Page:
The CPM and the Left in general have fallen behind somewhat due to changes that have occurred in socio-economic conditions after more than two decades of liberalisation and globalisation. Two constituencies where the Left had a traditional appeal — the middle classes and the youth — have been most affected by these changes. In the pre-liberalisation era, the Left had an appeal for both the middle classes and young people. There is a decline in that appeal. This is due to two reasons. First, there is a differentiation within the middle classes, with an upper stratum having high incomes and a lifestyle closer to that of the affluent sections of society. They see benefits in neoliberal capitalism and can no longer relate to the Left programme. Second, the problems and concerns of the other strata of the middle classes have undergone changes, which have not been properly addressed by the Left. The Left organisations are still stuck with the old issues and have not innovated in ways to reach out to them and take their concerns on board.

In the case of the youth, the Left has to reorient its policies and programmes, making the concerns and aspirations of the young a central focus. Where it has done so, it has succeeded but, by and large, this is an area of neglect. The plenum dealt with both these issues of work among the middle classes and the youth. Concrete measures have been suggested to step up work among the urban middle classes. The party’s youthful component — the number of members below 31 years of age — is hovering just below 20 per cent and guidelines were drawn up to recruit more young men and women and to promote younger cadres at all levels of the party.

A key slogan that emerged from the plenum is to adopt the mass line to establish live links with the people. Mass contact with the people has increasingly become confined to times of elections and when election campaigns are conducted. The old communist style of always being with the people, learning from the people and then going to the people with the prescriptions for dealing with their problems has to be restored.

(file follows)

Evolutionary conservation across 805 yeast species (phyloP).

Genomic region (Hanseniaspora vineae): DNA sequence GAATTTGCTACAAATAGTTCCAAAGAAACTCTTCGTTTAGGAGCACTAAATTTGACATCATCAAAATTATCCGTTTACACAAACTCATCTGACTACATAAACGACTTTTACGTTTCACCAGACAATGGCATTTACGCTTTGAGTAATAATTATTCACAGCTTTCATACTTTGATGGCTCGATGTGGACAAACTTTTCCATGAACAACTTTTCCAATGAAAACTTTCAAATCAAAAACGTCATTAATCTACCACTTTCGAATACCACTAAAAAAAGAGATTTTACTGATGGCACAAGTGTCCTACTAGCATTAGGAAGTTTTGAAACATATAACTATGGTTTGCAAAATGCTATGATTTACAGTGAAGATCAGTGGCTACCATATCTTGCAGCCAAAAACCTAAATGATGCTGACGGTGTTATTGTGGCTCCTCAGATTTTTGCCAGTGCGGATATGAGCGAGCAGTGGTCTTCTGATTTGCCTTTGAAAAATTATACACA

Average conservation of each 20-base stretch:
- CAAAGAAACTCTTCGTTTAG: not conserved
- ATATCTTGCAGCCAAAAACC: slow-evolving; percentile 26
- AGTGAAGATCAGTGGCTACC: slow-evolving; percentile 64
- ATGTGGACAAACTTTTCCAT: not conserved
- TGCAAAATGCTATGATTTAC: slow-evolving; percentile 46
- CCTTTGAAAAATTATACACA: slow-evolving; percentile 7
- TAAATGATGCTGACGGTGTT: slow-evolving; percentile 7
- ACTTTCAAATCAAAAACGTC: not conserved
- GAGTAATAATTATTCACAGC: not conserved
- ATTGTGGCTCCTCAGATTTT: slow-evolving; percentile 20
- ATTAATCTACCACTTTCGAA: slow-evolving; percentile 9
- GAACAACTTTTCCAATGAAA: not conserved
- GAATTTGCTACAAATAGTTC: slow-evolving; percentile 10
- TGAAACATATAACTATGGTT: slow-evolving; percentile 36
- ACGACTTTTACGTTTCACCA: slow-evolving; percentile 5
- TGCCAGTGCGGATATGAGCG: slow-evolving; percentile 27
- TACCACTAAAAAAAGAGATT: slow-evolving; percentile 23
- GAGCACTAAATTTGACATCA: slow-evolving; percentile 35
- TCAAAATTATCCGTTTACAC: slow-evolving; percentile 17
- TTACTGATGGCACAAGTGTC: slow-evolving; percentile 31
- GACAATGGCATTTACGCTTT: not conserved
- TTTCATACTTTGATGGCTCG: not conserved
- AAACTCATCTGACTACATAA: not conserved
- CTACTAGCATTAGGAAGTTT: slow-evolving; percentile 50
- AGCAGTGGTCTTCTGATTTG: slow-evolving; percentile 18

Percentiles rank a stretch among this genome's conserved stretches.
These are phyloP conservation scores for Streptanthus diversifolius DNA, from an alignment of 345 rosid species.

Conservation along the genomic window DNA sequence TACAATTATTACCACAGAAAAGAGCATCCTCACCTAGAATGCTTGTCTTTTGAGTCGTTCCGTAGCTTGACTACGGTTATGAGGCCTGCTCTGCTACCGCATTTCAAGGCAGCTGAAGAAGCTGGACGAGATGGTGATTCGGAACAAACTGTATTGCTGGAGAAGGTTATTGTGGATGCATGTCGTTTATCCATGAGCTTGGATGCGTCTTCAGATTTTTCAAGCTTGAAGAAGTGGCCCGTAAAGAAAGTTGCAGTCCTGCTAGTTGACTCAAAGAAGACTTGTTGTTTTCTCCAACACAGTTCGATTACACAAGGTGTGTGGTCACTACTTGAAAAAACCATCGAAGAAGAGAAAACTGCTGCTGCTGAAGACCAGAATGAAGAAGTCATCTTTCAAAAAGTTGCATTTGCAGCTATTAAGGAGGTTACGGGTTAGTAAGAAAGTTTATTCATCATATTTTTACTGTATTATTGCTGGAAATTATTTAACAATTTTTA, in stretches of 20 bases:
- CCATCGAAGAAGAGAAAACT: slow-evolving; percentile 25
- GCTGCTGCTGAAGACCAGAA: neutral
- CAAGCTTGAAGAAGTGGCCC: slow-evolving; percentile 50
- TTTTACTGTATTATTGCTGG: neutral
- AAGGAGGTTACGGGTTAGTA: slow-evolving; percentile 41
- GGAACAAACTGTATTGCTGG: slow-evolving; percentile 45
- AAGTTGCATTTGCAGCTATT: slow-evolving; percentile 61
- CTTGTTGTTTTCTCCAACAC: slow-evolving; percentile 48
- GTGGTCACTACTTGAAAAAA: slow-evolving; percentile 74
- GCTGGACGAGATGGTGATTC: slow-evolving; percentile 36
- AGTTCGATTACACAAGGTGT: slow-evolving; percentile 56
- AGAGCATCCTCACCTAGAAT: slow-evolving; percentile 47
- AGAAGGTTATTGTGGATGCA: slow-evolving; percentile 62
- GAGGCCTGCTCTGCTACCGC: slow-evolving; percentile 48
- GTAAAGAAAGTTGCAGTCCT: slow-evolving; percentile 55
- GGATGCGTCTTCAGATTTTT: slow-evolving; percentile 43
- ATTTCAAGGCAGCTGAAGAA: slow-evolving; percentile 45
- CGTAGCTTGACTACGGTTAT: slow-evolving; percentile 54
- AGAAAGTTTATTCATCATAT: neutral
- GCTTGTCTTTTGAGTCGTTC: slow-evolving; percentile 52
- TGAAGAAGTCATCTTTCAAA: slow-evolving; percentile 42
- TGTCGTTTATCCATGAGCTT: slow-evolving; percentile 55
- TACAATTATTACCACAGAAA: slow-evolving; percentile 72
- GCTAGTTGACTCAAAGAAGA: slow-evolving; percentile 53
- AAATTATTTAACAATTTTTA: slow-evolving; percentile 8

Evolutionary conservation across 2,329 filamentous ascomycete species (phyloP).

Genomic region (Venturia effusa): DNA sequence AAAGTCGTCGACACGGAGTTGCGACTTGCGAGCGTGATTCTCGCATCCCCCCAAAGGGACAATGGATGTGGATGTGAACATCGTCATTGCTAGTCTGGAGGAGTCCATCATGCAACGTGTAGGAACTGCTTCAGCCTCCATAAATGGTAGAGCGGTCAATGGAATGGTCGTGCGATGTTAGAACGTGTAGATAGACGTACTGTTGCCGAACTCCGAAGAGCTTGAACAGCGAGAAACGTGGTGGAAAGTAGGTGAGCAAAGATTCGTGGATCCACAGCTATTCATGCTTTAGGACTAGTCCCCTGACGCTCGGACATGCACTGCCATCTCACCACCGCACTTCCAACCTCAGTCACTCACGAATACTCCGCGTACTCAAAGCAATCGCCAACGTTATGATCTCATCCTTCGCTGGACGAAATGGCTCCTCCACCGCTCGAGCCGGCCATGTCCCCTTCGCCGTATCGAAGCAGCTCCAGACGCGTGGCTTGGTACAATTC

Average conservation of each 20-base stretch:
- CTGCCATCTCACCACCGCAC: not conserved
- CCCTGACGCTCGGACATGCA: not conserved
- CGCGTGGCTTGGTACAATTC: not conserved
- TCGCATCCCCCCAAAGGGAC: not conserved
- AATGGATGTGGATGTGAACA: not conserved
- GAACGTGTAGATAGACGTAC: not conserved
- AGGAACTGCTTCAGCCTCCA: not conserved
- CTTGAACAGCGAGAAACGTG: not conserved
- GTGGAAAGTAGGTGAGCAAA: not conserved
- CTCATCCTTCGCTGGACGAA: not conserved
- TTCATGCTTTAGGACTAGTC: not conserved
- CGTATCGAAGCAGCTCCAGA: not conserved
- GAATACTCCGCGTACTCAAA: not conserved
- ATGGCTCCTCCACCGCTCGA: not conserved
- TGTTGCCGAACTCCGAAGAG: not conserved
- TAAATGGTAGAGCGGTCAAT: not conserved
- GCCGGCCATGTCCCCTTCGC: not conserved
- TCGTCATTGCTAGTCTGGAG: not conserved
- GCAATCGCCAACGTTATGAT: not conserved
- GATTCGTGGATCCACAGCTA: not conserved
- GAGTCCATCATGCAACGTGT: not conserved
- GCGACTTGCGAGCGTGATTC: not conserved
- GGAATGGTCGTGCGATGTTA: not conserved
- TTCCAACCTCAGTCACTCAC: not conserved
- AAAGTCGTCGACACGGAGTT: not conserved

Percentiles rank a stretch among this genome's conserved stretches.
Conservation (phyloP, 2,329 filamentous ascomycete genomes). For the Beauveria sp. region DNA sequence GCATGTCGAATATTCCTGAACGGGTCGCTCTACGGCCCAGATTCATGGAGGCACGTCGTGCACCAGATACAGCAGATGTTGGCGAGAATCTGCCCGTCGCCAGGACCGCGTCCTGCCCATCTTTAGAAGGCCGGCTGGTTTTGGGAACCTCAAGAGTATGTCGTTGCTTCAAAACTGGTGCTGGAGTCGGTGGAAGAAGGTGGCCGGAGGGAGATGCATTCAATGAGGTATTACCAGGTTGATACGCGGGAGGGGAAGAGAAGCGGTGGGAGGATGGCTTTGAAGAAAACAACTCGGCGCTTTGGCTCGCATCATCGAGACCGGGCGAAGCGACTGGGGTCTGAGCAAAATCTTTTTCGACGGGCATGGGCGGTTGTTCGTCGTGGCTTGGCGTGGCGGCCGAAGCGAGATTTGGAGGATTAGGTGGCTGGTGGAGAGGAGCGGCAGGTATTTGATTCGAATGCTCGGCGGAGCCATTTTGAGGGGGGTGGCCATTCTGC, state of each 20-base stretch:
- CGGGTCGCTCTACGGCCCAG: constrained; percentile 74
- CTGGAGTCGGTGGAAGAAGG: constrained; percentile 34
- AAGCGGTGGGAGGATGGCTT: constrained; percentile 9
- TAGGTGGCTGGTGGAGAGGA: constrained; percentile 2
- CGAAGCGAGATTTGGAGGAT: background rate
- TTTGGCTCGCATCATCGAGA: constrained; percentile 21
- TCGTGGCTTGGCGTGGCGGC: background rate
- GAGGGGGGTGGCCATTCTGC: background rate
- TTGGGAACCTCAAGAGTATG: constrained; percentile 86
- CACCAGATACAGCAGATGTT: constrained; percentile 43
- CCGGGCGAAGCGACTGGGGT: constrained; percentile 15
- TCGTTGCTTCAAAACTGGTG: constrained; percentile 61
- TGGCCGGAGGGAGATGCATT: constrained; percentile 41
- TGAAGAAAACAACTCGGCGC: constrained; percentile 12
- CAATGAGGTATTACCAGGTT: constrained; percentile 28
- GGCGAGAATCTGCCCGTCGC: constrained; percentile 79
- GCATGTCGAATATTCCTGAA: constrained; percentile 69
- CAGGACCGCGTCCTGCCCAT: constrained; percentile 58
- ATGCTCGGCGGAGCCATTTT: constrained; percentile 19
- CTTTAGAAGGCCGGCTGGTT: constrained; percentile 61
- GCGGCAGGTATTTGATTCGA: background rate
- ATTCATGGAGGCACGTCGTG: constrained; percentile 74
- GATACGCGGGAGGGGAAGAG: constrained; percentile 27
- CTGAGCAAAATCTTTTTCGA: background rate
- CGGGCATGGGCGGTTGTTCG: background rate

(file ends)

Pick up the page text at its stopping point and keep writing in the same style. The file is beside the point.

The quality of the party can improve only when there is vibrant inner-party democracy in place. This is important not only for the CPM but for the party-based parliamentary democratic system itself. Neoliberal politics has further stifled democracy, which was already getting narrowed, within parties. Many parties have a leader-centric organisation or have become family enterprises. There is a widespread perception that the communist party is disciplined but not democratic as far as its internal organisation is concerned. Actually, the CPM, which practices democratic centralism, has a better record of inner-party democracy. The plenum pinpointed certain trends that adversely affect inner-party democracy and suggested steps to remove these defects.

There is a common misconception that combating communalism means defeating the BJP in elections. The electoral struggle alone cannot weaken and isolate communal forces. The RSS and its various front organisations are working constantly amongst various sections of society. Electoral defeats do not necessarily weaken the influence of communal ideology. It is important to wage the battle of ideas to counter Hindutva forces and other brands of communalism. As a consistent force against communalism, the CPM has to have an organisation capable of conducting ideological struggle among the people. The plenum, therefore, discussed ways to mobilise intellectual and cultural resources for a broad platform against communalism and to step up interventions in the social, cultural and educational spheres to inculcate and strengthen secular, democratic values.

The success the CPM has in implementing the organisational tasks set out in the plenum will determine the advance towards building a viable left and democratic alternative in the country.

The writer is former general secretary of the CPM.